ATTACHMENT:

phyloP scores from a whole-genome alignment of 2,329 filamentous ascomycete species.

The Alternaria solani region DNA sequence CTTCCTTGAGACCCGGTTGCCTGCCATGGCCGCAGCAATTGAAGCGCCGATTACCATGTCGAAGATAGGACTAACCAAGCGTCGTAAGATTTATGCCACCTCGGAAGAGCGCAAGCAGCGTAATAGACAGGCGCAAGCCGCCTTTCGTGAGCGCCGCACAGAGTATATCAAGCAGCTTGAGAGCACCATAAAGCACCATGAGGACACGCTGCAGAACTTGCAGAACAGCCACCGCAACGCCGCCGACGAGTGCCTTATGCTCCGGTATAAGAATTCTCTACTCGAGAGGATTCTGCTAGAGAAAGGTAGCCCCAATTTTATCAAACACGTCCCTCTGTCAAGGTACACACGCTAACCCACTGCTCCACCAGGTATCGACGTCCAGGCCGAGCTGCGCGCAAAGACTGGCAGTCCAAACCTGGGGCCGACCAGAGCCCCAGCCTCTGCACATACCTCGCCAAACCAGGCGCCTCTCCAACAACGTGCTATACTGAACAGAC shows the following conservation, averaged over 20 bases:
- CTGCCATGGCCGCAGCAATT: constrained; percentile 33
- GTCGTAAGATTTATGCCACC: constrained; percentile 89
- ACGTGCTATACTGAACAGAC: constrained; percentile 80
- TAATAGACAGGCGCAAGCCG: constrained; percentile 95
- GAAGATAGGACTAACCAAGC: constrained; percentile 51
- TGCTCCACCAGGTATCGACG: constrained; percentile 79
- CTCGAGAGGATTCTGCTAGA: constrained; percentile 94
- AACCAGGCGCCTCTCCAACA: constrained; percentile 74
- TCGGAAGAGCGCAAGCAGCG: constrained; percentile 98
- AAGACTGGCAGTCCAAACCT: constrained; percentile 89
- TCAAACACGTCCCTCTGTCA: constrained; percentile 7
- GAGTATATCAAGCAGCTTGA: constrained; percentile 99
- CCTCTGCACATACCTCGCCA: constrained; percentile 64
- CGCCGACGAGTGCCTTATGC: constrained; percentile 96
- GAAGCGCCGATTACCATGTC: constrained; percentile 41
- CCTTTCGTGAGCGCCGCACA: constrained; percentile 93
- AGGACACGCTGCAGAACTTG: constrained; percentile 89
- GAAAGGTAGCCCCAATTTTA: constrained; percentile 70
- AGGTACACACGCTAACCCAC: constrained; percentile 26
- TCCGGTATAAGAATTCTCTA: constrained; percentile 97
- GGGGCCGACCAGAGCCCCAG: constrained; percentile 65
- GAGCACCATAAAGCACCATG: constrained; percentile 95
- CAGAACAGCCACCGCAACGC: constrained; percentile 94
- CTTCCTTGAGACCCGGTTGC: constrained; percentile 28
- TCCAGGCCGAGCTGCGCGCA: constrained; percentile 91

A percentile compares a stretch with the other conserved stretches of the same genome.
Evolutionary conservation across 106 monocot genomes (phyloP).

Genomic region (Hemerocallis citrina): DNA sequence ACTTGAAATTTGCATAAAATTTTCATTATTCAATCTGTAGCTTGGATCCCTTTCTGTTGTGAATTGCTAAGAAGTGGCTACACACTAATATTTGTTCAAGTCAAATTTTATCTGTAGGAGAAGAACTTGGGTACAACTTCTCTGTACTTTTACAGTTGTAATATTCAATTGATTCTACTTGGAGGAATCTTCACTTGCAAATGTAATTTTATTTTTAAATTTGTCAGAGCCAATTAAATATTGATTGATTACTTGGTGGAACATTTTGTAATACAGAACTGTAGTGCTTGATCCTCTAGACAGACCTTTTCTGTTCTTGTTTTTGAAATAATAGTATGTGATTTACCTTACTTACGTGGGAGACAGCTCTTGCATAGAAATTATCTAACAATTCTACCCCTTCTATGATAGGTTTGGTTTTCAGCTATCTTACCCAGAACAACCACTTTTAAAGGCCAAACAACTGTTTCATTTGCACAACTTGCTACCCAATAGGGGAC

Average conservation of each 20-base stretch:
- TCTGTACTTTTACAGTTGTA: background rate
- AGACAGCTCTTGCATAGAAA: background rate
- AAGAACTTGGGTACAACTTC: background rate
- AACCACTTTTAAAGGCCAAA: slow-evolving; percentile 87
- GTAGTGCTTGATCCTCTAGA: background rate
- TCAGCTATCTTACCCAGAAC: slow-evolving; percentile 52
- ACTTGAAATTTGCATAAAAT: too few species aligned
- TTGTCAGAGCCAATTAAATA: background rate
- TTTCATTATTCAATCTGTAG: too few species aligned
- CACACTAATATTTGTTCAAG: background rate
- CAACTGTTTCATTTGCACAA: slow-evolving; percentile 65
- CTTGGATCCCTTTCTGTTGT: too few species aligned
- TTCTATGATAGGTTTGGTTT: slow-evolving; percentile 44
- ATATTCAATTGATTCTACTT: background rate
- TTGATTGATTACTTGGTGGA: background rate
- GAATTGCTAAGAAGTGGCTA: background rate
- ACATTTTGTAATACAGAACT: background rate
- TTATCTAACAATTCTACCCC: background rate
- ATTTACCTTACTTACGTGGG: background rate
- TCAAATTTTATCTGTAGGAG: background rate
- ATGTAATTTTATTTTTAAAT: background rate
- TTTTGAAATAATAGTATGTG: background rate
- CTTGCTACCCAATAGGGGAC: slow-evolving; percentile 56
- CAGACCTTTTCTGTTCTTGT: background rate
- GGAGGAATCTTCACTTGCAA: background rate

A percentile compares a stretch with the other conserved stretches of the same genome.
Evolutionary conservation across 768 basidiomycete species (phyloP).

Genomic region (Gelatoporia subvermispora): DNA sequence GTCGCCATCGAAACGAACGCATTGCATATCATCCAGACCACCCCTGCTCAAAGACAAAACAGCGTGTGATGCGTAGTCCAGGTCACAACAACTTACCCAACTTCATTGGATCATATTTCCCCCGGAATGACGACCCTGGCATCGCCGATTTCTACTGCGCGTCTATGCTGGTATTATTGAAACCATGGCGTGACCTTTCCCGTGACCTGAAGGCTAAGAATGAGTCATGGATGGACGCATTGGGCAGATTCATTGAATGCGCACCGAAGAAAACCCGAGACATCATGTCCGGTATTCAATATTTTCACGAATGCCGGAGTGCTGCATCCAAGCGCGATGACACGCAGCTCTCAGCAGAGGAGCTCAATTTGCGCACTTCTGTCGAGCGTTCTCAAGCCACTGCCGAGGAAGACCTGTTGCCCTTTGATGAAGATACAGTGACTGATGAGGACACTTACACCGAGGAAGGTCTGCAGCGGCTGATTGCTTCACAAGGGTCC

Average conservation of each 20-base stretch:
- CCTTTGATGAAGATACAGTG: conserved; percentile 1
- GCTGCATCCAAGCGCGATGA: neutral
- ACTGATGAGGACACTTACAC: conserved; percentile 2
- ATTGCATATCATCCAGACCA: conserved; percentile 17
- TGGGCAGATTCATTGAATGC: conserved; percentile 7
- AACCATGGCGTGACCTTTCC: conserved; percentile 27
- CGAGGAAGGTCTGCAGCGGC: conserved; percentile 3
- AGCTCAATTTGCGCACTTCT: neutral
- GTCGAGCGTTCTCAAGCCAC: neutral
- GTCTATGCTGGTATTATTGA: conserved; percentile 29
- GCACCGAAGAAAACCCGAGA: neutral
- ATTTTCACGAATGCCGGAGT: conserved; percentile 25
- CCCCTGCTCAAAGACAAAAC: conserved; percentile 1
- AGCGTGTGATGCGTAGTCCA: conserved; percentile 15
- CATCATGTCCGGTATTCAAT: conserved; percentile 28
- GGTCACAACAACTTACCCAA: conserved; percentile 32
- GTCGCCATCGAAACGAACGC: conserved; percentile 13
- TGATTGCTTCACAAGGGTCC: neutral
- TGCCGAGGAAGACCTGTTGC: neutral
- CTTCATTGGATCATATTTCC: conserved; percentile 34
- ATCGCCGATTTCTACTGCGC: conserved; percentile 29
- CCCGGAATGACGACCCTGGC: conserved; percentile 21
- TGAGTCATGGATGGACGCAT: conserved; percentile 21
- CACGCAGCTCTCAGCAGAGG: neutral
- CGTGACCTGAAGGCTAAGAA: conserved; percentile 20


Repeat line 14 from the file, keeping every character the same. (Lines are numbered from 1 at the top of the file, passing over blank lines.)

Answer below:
- GAGTATATCAAGCAGCTTGA: constrained; percentile 99